21. That parties may validly, in their contract incorporate a clause which provides that their dispute shall be determined by a foreign court is not in doubt. As was held in Maneklal Purshottam vs. Kehsvlal Talakchand (London) Ltd Civil Appeal No. 21 of 1954 ( 21(1) EACA 111:
“Parties may agree among themselves that a suit may be brought in any one of the two or more competent Courts…The common law embodied in a general rule recognised in the English Courts prohibits all agreements purporting to oust the jurisdiction of the Courts…It is also a principle of the common law that the parties to a contract may make it one of the express or implied terms of the contract that they will submit in respect of any alleged breach thereof or any matter having relation thereto, to the jurisdiction of a foreign Court, and a person who has thus contracted is bound by his own submission.” See also Tononoka Steels vs. The E & S Africa Trade Bank & Development Bank Civil Appeal No. 255 Of 1998  2 EA 536
22. However, whether or not a provision that states that the dispute between parties be referred to a foreign Court is binding upon local courts and tribunals is moot. In The Despina Pontikos Civil Appeal No. 5 of 1975  EA 38 it was held:
“Where plaintiffs sue in England in breach of an agreement to refer disputes to a foreign court, and the defendants apply for stay, the English court, assuming the claim to be otherwise within its jurisdiction, is not bound to grant a stay but has a discretion whether to do so or not. The discretion should be exercised by granting a stay unless strong cause for not doing so is shown. The burden of proving such strong cause is on the plaintiffs. In exercising its discretion, the court should take into account all the circumstances of the particular case. In particular, but without prejudice to the foregoing, the following matters, where they arise, may properly be regarded: (a) In what country the evidence on the issues of fact is situated, or more readily available, and the effect of that on the relative convenience and expense of trial as between the English and foreign courts; (b) Whether the law of the foreign court applies and, if so, whether it differs from English law in any material respects; (c) With what country either party is connected, and how closely; (d) Whether the defendants genuinely desire trial in the foreign country, or are only seeking procedural advantages; (e) Whether the plaintiffs would be prejudiced by having to sue in the foreign court because they would – (i) be deprived of security for that claim, (ii) be unable to enforce any judgement obtained, (iii) be faced with a time –bar not applicable in England, or (iv) for political, racial, religious or other reasons be unlikely to get a fair trial…English courts are in charge of their own proceedings: and one of the rules which they apply is that a stipulation that all disputes should be judged by the tribunals of a particular country is not absolutely binding. Such a stipulation is a matter to which the courts will pay much regard and to which they will normally give effect, but it is subject to overriding principle that no one by his private stipulation can oust these courts of their jurisdiction in a matter that properly belongs to them.”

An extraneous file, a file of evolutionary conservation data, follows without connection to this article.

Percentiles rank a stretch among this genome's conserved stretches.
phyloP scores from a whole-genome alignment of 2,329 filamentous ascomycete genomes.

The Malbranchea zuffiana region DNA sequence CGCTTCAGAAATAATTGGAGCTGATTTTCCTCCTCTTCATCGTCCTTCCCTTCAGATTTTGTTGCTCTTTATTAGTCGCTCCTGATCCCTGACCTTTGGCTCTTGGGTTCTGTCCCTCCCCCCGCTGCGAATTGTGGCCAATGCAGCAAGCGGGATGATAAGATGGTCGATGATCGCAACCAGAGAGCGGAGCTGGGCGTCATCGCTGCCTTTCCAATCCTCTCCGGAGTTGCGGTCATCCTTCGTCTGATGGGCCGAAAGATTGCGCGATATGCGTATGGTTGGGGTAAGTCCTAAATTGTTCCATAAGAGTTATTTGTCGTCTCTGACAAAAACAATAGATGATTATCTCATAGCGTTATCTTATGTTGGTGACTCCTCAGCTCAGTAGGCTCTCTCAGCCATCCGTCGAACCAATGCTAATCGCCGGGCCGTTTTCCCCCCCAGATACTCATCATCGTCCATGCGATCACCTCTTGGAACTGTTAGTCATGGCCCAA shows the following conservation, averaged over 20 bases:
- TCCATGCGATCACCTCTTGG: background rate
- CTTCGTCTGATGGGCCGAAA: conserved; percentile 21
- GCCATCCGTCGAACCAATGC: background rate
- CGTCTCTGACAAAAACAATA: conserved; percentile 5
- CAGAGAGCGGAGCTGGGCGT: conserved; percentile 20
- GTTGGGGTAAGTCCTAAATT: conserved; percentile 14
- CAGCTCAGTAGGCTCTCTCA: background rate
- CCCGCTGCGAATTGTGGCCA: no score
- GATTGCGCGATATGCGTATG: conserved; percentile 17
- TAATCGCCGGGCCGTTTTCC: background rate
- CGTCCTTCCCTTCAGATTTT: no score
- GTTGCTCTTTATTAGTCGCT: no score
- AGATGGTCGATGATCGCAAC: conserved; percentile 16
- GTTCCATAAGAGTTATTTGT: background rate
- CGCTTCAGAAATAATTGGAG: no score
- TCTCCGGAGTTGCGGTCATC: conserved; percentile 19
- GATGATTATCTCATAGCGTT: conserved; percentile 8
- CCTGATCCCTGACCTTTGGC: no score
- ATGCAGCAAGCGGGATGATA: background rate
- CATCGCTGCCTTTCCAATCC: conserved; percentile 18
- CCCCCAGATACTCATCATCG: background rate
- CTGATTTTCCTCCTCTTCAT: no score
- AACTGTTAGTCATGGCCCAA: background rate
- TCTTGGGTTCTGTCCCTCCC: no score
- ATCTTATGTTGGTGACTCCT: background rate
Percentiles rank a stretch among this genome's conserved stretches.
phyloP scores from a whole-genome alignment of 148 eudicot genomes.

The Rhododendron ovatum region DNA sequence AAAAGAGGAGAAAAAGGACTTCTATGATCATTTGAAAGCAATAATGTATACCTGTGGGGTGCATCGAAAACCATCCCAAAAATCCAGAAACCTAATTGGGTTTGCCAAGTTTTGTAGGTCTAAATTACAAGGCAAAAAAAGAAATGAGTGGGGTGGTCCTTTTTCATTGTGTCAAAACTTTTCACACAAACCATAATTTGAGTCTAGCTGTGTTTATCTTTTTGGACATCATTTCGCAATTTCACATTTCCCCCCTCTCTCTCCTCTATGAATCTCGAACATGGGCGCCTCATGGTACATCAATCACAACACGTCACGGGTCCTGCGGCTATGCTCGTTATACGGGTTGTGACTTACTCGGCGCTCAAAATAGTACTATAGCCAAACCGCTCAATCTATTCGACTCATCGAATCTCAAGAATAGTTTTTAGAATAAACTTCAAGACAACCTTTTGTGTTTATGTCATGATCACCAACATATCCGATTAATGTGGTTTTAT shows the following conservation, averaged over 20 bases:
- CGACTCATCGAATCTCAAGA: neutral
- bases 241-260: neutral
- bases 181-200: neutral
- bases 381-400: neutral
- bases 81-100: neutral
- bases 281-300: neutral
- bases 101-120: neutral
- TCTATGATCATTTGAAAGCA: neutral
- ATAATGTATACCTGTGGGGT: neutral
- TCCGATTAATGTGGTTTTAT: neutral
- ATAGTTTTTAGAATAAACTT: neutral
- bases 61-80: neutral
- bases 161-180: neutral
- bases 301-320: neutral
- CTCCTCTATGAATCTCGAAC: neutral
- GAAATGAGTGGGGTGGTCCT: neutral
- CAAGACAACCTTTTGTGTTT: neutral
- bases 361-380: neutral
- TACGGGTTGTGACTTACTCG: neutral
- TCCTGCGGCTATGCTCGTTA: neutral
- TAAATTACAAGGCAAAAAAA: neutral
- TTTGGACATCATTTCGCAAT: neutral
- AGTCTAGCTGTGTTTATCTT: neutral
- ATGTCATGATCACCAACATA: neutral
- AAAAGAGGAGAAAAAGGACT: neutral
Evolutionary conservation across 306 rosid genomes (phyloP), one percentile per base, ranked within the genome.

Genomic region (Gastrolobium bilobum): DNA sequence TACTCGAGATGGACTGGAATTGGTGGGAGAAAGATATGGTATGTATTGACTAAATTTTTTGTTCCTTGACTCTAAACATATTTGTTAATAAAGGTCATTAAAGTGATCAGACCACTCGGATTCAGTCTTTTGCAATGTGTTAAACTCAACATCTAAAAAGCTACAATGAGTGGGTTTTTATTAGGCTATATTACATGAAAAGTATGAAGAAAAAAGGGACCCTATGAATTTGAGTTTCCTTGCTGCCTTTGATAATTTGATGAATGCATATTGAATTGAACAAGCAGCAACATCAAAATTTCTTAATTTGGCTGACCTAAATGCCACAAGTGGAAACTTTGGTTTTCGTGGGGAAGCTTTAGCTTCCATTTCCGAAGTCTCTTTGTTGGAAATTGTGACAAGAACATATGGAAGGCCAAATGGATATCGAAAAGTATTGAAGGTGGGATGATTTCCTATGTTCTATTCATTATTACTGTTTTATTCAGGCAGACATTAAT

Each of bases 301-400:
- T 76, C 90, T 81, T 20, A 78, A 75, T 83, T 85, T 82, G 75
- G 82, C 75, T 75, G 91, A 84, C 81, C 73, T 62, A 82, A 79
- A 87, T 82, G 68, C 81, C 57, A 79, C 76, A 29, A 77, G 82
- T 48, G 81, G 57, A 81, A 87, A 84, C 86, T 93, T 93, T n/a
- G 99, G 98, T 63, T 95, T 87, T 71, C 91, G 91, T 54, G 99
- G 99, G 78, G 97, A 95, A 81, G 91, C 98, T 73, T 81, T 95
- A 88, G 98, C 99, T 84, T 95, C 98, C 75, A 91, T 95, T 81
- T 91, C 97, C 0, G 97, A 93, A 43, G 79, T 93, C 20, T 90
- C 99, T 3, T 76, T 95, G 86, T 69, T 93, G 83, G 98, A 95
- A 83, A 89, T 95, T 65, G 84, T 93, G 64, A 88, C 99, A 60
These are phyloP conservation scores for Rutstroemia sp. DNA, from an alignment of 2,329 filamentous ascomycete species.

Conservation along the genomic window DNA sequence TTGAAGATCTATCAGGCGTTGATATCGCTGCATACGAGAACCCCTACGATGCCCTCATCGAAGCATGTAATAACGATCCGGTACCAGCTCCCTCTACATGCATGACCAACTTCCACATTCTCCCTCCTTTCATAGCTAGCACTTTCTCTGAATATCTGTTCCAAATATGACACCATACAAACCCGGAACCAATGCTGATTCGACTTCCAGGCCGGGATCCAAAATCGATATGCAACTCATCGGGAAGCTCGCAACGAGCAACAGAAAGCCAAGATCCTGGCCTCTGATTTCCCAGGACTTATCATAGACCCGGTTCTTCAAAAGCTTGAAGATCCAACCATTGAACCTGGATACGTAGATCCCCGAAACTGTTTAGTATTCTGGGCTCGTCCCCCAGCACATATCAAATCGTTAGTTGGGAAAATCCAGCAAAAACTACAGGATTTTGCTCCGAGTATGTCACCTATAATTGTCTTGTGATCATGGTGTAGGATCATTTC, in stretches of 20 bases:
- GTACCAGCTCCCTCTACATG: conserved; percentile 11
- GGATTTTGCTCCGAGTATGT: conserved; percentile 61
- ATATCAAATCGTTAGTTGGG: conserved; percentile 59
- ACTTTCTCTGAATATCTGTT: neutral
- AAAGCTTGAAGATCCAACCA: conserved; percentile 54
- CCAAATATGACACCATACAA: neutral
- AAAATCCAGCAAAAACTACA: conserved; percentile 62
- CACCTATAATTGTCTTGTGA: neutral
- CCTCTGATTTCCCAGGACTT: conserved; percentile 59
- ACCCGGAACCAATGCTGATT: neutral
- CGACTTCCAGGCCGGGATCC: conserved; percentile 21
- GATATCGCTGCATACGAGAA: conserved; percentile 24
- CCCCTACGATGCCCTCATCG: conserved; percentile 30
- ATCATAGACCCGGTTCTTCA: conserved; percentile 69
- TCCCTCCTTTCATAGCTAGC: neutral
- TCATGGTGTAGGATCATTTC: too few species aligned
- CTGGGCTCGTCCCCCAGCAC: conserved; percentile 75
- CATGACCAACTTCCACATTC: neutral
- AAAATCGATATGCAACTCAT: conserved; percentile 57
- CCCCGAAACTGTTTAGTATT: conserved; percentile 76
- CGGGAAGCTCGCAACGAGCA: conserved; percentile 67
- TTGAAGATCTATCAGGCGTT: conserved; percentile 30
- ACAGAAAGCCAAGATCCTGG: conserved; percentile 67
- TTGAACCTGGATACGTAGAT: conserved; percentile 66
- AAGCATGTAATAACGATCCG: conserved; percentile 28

23. Similarly, in United India Insurance Co. and Another vs. East Africa Underwriters and Another  KLR 898; [1976-1985] EA 579 the Court of Appeal expressed itself as follows: